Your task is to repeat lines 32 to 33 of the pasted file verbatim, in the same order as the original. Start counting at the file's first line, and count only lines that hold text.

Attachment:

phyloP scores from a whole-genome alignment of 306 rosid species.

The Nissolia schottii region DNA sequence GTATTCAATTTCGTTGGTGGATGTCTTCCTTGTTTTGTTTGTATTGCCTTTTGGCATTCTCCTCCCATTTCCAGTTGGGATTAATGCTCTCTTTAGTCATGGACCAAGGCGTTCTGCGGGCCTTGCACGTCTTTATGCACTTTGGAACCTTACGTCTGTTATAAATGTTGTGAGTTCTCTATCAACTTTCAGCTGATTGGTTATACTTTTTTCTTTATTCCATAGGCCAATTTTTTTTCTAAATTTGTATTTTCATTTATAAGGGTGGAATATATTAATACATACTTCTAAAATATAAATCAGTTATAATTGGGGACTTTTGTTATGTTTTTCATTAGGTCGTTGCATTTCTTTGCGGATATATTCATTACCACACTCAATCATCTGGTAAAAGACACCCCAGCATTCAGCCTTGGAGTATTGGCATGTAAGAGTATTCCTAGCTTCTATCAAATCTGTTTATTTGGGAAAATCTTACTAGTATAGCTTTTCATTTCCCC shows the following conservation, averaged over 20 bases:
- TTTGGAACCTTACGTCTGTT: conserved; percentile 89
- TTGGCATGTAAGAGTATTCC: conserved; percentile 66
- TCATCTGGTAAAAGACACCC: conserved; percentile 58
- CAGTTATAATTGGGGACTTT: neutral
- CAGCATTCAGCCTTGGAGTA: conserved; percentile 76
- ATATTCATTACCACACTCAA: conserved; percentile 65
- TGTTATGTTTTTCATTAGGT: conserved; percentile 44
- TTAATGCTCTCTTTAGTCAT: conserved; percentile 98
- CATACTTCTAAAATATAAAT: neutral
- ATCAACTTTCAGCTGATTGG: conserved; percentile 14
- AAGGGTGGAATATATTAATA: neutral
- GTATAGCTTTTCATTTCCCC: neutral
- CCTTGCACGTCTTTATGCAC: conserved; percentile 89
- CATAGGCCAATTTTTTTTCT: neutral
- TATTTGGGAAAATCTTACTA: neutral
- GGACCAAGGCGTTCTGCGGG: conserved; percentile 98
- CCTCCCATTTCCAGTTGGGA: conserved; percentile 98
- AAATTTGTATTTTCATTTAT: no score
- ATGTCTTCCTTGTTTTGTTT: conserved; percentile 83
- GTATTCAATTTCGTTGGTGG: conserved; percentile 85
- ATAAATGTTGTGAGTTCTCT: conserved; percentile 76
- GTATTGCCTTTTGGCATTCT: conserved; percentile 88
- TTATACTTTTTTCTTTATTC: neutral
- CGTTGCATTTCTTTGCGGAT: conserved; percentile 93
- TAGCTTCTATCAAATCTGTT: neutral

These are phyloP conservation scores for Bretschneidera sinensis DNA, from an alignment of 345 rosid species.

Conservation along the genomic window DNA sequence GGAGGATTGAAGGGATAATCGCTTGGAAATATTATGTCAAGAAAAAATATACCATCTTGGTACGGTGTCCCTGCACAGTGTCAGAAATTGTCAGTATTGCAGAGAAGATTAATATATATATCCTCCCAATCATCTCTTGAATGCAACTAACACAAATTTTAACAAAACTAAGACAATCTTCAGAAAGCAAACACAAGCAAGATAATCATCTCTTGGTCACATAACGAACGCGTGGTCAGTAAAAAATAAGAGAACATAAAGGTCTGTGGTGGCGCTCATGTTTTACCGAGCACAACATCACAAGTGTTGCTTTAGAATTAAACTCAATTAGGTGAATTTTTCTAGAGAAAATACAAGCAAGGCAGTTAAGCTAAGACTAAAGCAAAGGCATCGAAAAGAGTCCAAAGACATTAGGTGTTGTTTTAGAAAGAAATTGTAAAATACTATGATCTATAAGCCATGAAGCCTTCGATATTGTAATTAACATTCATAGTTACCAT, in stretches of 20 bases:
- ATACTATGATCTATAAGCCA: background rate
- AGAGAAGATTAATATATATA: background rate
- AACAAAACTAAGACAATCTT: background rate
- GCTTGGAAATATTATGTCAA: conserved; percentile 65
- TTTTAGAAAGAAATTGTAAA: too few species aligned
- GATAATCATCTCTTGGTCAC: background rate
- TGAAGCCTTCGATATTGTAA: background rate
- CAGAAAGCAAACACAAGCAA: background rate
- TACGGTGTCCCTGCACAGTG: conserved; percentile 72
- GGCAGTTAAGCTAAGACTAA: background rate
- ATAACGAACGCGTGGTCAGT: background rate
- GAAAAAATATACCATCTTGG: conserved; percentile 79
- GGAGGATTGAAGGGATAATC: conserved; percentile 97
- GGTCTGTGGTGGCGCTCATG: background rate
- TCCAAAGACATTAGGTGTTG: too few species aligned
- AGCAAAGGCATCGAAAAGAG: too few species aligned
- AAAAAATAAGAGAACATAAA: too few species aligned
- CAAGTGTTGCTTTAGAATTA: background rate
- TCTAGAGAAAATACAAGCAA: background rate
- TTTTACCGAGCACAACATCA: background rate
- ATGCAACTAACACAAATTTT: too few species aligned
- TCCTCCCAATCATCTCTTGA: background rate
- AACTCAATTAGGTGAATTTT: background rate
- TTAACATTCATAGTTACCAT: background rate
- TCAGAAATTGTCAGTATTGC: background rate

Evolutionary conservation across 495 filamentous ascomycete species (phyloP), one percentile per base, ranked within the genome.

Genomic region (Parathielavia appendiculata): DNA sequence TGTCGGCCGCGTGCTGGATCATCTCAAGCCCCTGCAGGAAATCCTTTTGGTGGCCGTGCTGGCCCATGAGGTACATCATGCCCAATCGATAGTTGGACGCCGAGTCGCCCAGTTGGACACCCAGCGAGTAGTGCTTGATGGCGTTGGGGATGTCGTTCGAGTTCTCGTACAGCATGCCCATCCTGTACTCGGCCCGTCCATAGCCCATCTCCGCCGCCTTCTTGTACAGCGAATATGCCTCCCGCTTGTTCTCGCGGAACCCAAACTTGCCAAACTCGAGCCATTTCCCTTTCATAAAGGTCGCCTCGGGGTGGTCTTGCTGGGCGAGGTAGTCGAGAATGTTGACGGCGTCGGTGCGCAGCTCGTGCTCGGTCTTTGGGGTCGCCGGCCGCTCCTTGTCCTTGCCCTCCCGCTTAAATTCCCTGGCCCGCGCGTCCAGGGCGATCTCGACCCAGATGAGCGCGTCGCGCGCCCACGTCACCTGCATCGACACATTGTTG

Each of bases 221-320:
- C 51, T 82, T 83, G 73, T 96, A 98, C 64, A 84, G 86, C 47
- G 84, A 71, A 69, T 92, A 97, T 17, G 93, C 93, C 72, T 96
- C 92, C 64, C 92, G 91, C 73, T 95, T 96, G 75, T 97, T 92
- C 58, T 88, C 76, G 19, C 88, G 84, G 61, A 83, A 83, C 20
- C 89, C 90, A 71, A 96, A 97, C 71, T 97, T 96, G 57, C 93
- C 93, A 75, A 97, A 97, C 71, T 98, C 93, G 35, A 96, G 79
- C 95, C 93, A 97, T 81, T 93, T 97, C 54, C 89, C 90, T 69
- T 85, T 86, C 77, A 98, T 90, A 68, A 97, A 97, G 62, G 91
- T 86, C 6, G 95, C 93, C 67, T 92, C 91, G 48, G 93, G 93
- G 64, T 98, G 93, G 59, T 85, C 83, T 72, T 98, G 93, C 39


- AACAAAACTAAGACAATCTT: background rate
- GCTTGGAAATATTATGTCAA: conserved; percentile 65